The teen also established that her grandmother was the sister of an imam, a Muslim leader who’d died earlier of Ebola. That tip – later pooled with information from a local clinic and the nearby Ebola treatment center run by the medical charity Doctors Without Borders – turned up more connections in the transmission chains.
"That was contract tracing like you want," investigator Jon Eric Tongren said later.
Troubling time frame
Later that day, CDC investigators learned the Doctors Without Borders center had admitted seven new patients. Five had been on their contact tracing list.
Ngulefac was troubled that it had taken 18 days of monitoring; community agents may have overlooked something.
"They should not only be taking temperatures, they need to interview in depth. Maybe they weren’t asking the pertinent question," said Ngulefac, who has urged more training – not only for the agents but for health care workers.
But Ngulefac and his teammates said they also were impressed by community agents’ determination and personal sacrifice. Agents fan out daily, sometimes starting at 5 in the morning and returning long after dark as they pursue leads and check in with contacts.
The WHO and other entities supply agents with bikes or motorcycles – but not necessarily the money for fuel, the investigators said they were told.
"Most of these individuals are using their personal resources," Ngulefac said, adding that they’re paid only a pittance. "What we need now is support for them."
Coming up with solutions
Finding solutions is part of the detectives’ work, too. Tongren said he’d proposed performance-based financing – an incentive model used in campaigns to eradicate polio and other communicable diseases – to increase tracing agents’ wages and cover their fuel costs.
The plan also would create incentives for broader cooperation in contact tracing, Tongren said. For instance, it would provide a finder’s fee for identifying an individual who might have been exposed to or infected by the virus. It also would compensate people held in quarantine.
While there was no word on finder’s fees, in December Guinea’s health minister, Remy Lamah, told VOA his government was "working with its partners to provide [quarantined] families of contacts with food and money assistance."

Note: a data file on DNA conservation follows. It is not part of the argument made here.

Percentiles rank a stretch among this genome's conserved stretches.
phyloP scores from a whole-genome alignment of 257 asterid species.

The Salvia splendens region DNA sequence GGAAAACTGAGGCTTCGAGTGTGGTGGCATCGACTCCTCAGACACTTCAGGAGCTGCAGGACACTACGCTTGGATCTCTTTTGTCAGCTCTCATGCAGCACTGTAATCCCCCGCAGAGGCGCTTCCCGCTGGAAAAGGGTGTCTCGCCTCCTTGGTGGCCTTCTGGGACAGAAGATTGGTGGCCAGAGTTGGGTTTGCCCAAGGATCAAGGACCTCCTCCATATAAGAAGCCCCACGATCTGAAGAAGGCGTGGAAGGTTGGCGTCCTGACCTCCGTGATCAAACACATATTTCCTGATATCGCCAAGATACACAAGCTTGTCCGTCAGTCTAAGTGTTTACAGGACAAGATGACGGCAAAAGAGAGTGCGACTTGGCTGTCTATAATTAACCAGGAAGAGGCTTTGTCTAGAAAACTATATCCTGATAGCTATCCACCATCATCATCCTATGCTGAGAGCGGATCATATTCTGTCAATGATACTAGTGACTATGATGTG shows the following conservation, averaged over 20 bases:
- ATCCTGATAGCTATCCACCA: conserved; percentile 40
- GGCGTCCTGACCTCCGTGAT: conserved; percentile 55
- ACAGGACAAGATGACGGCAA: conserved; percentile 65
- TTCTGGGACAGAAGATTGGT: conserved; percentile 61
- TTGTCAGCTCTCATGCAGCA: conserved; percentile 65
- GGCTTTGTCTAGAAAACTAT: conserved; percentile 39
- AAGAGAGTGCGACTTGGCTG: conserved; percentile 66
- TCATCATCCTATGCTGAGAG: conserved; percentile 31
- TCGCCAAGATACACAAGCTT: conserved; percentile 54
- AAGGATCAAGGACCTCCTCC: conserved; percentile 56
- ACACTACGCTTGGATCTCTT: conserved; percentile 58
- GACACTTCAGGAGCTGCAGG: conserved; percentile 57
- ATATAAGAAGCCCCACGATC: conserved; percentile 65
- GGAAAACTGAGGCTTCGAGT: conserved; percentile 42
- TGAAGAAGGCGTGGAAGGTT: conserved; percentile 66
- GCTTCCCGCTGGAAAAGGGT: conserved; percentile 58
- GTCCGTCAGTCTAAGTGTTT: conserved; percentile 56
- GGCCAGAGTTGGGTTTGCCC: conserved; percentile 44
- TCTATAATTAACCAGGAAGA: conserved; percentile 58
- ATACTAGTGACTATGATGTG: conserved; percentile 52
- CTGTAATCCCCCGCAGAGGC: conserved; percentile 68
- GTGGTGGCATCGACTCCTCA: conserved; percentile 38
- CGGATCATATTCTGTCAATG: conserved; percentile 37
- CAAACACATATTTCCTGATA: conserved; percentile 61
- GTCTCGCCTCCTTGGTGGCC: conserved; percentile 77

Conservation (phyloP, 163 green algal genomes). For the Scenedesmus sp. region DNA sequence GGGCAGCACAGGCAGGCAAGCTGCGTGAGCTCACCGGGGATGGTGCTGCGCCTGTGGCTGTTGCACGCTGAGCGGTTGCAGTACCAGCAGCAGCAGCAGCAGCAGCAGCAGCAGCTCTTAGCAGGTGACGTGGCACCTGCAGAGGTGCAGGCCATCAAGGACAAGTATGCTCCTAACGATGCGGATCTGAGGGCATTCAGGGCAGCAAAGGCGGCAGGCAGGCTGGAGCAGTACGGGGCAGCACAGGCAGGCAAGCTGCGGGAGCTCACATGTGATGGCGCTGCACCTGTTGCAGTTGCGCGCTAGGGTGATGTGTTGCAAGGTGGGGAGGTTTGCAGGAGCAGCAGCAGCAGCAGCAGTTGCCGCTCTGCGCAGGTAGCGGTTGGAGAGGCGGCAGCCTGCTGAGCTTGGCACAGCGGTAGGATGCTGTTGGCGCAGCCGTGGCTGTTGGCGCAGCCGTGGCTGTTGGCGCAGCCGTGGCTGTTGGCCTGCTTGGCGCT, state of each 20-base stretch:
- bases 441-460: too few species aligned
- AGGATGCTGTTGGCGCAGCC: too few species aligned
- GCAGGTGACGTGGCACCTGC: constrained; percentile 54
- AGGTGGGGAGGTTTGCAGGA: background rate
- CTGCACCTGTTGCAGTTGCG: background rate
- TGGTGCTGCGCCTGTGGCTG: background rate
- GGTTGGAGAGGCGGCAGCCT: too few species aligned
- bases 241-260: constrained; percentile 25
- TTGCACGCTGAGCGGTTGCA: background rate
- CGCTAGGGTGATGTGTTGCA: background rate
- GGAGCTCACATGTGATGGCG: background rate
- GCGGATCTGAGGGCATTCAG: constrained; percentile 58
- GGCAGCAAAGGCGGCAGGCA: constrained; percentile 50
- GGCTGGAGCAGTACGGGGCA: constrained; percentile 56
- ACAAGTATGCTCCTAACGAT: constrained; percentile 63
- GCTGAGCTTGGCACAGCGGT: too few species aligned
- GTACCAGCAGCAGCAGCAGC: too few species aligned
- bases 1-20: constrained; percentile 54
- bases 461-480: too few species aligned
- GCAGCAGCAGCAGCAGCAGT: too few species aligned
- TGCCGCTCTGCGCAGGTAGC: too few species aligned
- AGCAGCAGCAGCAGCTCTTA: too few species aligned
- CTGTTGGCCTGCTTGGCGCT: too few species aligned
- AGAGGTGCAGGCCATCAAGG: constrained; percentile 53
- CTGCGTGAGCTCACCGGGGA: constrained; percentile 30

And transportation problems have eased among all three Ebola-affected countries. The nonprofit CDC Foundation, which supports partnerships to help the agency’s work, by mid-December had bought 206 four-wheel-drive vehicles and more than 400 motorcycles for West African health teams. The vehicles can be used for contact tracing or for transporting patients, corpses or specimens. The foundation partnered with another organization, eHealth Africa, to provide fuel, insurance and maintenance.
The CDC is "helpful by providing all the necessary logistical assistance so that we can reach our goal for the well-being of the population," Lamah said, praising "its expertise" in contact tracing and monitoring.
Making a difference
The Centre de Sante de Macire, a community health center, characterizes the neediness of West African health care systems. Even here in Guinea’s capital, the 10-room center lacks running water and reliable electricity – though a small generator powers the refrigerator holding temperature-sensitive medications. Mosquito netting is bundled over the two patient beds in a small room with open windows and peeling yellow paint.
In the delivery room, babies often arrive by candlelight or flashlight. The center’s director, Mohamed Oulare, said the clinic handled as many as 60 deliveries a month before the outbreak.
Though "no case of Ebola has passed through," as Oulare insisted in late September, fear of contracting the virus had kept away many laboring women and other patients – threatening their health and that of the pay-as-you-go center.
Drawn to country
That neediness – along with a desire to make a difference and a love for the region – has drawn epidemiologist Dixon to Guinea again and again.
"It’s tiring, but I’m learning a ton. … This is public-health gold – it’s such a rich learning environment," said Dixon, who’s "learning about the disease, about working with foreign governments and other international partners."
But "working with the [Guinean] people here is a big reason I’ve come back."
She’s had plenty of opportunity to hone the surveillance and interviewing skills needed to coax out information. And she’s discovered that even health care workers, who normally appreciate the need for detailed medical charts, are reticent as patients.
"It’s like this with patients in general: A story doesn’t quite make sense, so you ask multiple questions," Dixon said. "At the beginning, they don’t want to tell you. There’s definitely a lot of stigma that prevents stories from being told."
In one case, teammates following up on a sick health worker told Dixon they’d interviewed the man’s friend. "I asked if there were any random deaths in that village. ‘No, no, no,' " she said they told her.
But a review of the nearest Ebola treatment center’s patient registry showed otherwise. Dixon saw a pattern, so she asked the team to return to the village to get more details. "Digging deeper and [demonstrating] persistence are the keys here," she said. "… You just have to keep at it."
Dixon said the experience prepares her, and her government, to address future public health threats – whether outbreaks of Ebola or other infectious diseases.
She’ll welcome a break from so much sickness and loss of life, she said. She’s heading back to the United States this month and expects to complete her epidemiologic training in June.
She’s already trying to figure out how she’ll make her way back to West Africa.
Timothée Donangmaye in VOA’s French to Africa Service contributed to this report.